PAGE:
Luke Christie is a PhD student in Rhetorical Studies. His research focuses on how discourse publics organize and engage in practices of social critique. His dissertation, specifically, explores a set of overlapping strategies developed by African Americans for the formation of new public subjectivities in the nineteenth century, asking after the potentialities and limits of public identity formation in the face of extreme social adversity. A concern for social improvement likewise guides Luke’s work in the classroom, where he challenges his students to think and act as engaged citizens. In both his teaching and scholarship, Luke strives to address contemporary challenges by placing them into historical context, reflecting his commitment to the view that the way we understand and, crucially, communicate about the past has a profound influence on how we understand and act in the present. Luke completed his Bachelor of Arts degree at Furman University in Greenville, SC, and his Master of Arts here at the University of Georgia. He is an avid reader and book collector and, when not teaching and writing, can often be found browsing the shelves at his favorite used bookstores or spending time with his trusty service dog, Oscar.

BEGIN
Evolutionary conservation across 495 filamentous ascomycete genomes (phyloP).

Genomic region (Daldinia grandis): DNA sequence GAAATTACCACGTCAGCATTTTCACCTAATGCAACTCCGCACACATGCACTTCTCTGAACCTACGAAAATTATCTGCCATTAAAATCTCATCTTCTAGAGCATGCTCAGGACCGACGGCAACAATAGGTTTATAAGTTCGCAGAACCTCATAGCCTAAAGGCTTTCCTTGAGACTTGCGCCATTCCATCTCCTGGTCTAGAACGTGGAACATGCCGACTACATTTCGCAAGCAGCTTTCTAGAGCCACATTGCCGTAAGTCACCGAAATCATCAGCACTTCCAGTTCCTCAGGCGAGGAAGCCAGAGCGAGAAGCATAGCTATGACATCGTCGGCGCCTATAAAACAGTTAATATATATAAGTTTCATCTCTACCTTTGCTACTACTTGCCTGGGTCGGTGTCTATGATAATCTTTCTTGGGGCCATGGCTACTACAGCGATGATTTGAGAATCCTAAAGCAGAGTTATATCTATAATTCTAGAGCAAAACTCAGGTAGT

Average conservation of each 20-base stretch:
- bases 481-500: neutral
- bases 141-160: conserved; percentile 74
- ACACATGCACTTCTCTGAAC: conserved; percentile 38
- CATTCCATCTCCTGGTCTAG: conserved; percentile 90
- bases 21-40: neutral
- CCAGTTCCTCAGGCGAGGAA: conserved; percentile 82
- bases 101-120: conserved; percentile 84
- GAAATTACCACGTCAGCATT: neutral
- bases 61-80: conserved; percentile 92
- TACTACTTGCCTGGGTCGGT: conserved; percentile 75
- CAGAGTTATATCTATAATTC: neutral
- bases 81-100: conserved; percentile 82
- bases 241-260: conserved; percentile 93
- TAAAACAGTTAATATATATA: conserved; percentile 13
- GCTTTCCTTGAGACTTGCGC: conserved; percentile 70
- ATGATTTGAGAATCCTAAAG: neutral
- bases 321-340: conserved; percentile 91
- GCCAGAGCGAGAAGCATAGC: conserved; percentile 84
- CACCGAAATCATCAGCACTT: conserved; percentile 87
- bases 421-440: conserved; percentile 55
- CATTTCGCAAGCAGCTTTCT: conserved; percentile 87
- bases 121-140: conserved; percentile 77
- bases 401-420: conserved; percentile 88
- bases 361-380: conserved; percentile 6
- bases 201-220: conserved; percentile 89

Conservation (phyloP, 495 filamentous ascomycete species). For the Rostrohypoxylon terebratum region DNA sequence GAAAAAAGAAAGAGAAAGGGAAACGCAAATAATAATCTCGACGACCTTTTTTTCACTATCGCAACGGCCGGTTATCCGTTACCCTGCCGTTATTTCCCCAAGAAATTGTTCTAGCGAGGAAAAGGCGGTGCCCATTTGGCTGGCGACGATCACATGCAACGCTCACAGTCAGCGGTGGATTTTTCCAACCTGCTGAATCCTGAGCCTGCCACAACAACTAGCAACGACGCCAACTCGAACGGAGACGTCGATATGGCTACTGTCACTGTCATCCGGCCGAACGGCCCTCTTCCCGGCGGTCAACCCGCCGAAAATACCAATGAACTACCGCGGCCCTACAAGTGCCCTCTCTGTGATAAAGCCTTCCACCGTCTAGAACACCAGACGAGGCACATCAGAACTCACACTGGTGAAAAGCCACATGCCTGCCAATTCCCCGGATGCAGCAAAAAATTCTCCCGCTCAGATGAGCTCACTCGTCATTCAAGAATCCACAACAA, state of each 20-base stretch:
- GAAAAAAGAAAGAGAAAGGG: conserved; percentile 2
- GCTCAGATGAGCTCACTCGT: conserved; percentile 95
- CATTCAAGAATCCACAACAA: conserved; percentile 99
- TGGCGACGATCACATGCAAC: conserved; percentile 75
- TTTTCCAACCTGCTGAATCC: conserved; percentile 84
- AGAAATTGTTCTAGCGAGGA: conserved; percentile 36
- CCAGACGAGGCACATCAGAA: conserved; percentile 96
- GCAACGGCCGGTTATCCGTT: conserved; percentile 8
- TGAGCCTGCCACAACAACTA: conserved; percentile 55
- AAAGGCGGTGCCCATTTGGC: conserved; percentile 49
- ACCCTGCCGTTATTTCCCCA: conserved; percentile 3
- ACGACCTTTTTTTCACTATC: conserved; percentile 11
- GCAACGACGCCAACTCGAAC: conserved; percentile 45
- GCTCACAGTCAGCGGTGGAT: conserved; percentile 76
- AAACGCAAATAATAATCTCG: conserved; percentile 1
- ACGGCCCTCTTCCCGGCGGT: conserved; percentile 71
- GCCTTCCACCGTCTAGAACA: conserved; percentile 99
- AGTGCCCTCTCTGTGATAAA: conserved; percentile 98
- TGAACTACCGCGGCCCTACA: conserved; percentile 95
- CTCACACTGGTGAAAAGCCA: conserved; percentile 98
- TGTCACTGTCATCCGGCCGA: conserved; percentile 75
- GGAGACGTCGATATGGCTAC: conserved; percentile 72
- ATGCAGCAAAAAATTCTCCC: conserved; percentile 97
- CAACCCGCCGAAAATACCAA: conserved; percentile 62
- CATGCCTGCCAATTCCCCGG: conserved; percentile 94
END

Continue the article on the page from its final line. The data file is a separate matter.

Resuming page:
M.A., Communication Studies, University of Georgia
B.A., Communication Studies, Furman University
Rhetorical Theory and Criticism, U.S. Public Address, African American Studies
“In the Aftermath: The Rhetoric of Heritage and the Limits of the Mythical Past.” In Rhetoric, Race, Religion, and the Charleston Shootings: Was Blind but Now I See, edited by Sean Patrick O’Rourke and Melody Lehn (Lanham: Lexington Books, 2019), http://bit.ly/32VzD3u.
“Whose Job Is It, Anyway?: The Place of Public Engagement in the Liberal Arts College.” Journal of Higher Education Outreach and Engagement 21, no. 4 (2017): 23-50, http://bit.ly/2PvvvmW. With Paul A. Djupe, Sean Patrick O’Rourke, and Elizabeth S. Smith.
Luke's paper on Frederick Douglass's theory of "picture-making" is the recipient of the 2019 Robert Gunderson Award for the Top Student Paper in the National Communication Association's Public Address Division.